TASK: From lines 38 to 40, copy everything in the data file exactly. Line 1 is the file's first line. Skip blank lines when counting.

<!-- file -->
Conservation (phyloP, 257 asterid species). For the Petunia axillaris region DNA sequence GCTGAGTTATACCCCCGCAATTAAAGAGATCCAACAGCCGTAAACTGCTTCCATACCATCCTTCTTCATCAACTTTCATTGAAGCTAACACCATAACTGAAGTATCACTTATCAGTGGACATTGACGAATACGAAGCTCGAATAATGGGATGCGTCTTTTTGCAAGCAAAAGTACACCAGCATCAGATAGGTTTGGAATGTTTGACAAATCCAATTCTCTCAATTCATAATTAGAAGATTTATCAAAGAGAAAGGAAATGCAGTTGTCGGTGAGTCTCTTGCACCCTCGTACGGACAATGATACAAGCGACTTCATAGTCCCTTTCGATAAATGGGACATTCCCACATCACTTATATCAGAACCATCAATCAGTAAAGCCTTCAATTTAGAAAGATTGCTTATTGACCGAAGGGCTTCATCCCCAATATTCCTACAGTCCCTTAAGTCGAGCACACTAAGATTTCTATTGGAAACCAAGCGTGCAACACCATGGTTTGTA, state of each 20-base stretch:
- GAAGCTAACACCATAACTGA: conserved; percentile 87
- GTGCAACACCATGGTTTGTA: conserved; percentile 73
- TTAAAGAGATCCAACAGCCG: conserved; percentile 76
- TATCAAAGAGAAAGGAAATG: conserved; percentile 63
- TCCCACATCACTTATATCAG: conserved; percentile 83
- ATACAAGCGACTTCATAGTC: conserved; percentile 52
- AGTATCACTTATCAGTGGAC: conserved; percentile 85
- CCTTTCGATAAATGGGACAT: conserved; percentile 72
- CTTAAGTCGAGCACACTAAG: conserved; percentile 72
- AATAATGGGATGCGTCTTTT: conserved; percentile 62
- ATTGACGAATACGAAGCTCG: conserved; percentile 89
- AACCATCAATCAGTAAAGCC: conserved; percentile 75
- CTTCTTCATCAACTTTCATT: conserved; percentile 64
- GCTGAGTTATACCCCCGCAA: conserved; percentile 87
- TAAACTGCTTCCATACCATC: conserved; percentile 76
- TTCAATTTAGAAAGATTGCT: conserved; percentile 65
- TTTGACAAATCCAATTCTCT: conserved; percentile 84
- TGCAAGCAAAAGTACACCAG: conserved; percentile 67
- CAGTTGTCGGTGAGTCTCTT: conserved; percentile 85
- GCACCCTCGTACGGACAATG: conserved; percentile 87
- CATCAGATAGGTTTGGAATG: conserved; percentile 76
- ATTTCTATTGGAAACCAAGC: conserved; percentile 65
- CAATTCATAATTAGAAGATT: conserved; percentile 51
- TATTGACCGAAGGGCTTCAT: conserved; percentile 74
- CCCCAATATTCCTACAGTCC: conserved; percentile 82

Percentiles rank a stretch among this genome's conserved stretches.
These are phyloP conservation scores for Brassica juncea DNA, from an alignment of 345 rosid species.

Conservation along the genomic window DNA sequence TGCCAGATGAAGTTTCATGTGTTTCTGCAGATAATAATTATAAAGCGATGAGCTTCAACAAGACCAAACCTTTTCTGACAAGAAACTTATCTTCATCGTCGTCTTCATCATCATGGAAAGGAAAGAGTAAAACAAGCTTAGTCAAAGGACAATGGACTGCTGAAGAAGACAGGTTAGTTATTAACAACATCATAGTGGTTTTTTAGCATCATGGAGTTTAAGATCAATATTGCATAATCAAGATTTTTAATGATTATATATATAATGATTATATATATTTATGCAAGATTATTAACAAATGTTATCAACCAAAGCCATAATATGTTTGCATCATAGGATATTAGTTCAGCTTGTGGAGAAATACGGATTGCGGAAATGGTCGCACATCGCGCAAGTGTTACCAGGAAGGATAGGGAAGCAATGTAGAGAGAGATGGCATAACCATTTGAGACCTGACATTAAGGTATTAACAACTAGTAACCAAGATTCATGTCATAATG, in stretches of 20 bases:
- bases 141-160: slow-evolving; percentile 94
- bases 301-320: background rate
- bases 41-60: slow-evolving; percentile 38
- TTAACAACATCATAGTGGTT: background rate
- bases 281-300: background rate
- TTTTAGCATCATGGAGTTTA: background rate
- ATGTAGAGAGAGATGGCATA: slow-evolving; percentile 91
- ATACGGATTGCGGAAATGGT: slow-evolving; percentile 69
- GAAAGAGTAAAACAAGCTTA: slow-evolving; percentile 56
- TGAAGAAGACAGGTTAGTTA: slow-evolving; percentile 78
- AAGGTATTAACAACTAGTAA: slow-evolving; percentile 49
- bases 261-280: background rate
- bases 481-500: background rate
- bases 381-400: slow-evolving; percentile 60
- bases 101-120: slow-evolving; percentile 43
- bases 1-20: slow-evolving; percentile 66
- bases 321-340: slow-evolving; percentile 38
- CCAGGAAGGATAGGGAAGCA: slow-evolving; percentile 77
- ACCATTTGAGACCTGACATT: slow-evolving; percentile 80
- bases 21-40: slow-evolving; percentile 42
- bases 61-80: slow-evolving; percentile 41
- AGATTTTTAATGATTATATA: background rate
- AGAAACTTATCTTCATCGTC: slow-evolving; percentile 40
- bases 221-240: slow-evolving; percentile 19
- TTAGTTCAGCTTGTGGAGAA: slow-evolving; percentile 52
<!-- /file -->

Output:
- GAAAGAGTAAAACAAGCTTA: slow-evolving; percentile 56
- TGAAGAAGACAGGTTAGTTA: slow-evolving; percentile 78
- AAGGTATTAACAACTAGTAA: slow-evolving; percentile 49